Good-bye 2020: Don’t Let the Door Hit You on the Way Out

Saying Good-Bye to 2020.

2020 was ushered in with ominous rumors of a new form of the common cold — Coronavirus. Little did we know how Coronavirus would dominate 2020. Before we knew it, Coronavirus turned into COVID-19 and became a pandemic.

The novel coronavirus changed the way we live. For one thing, it changed our vocabulary. We learned a new language. Here are our top 15 new terms for 2020:

  • Social Distancing
  • Community Spread
  • Flatten the Curve
  • PPE
  • N95
  • Distance Learning
  • Virtual Learning
  • Contact Tracing
  • Stay-at-Home Order
  • Mask On/Mask Up
  • Cytokine Storm
  • Herd Immunity
  • Shelter in Place
  • Cluster
  • Super-Spreader

But COVID-19 wasn’t the only disturbing aspect of 2020. We had disruptive “mostly peaceful” protests across our country as angry protesters decided violence was the appropriate response to the killing of (often violent) offenders and suspects by police. Protests frequently turned lethal as BLM and Antifa protesters shot, jumped up and down on and bludgeoned bystanders to death in some places and caused untold damage to businesses with ugly vandalism and looting.

We also had a presidential election that is still not resolved.  A poll from McLaughlin & Associates found that all voters, regardless of their political party, believed that there was fraud in the 2020 election by a 46%-45% margin.

On Jan 6, the Electoral College will decide the election while President Trump holds a large rally in Washington D.C., so we end the year not yet knowing who our next President will be or if the American people will accept the results.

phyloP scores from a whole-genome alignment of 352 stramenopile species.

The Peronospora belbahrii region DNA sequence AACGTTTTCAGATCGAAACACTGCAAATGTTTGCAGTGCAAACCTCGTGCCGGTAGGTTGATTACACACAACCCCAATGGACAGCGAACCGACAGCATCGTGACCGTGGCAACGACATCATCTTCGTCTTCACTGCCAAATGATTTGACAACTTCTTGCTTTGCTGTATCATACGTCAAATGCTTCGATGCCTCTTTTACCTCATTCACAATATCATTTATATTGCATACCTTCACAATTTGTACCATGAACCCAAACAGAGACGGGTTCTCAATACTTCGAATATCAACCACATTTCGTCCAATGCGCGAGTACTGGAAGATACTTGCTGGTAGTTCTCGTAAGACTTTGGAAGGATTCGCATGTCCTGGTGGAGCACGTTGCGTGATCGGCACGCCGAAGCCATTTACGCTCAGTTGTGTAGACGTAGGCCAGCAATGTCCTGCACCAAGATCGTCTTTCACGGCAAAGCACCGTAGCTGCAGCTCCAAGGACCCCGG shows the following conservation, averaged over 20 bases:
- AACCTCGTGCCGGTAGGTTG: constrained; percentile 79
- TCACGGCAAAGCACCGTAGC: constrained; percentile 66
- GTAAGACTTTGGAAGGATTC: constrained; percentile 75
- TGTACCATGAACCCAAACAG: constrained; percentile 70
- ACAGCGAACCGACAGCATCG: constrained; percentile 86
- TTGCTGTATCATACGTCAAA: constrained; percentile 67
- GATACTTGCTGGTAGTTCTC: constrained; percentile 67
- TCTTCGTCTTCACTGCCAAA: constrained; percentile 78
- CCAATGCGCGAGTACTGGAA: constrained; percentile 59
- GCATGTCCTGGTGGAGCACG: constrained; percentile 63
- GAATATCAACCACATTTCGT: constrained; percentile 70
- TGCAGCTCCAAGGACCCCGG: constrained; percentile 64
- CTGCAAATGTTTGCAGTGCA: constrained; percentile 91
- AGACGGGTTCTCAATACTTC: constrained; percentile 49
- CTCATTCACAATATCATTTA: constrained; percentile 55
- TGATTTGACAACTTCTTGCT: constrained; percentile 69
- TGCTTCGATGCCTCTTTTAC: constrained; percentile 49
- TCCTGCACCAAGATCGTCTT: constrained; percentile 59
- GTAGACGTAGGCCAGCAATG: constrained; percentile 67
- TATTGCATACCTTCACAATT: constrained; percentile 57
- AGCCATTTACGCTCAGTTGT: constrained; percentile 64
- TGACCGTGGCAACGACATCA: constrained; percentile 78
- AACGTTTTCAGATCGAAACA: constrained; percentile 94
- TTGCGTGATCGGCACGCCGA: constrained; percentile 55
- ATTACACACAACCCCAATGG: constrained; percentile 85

In light of the problems 2020 brought, I would like to reintroduce some words back into our vocabulary for 2021:

  • Faith — Faith in God and His ability to guide, restore and heal
  • Hope — Hope for the future, hope for restoration, hope for our country to remember its roots, history and traditions
  • Peace– Peace in our daily lives, a peaceful resolution to our differences, peace to pursue liberty and freedom
  • Love—We may have different political beliefs, but we are all American citizens (at least those who are here legally). We share in our nation’s proud history, as well as its problems. We want what’s best for our fellow citizens— our churches, our neighbors, our families, our friends. We should love each other as Christ loves us, no matter our differences.

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As we say good-bye to 2020, here’s a Bible verse to remember as we start the New Year:

Isaiah 30 Even youths grow tired and weary, and young men stumble and fall; 31 but those who hope in the LORD will renew their strength. They will soar on wings like eagles; they will run and not grow weary, they will walk and not be faint.

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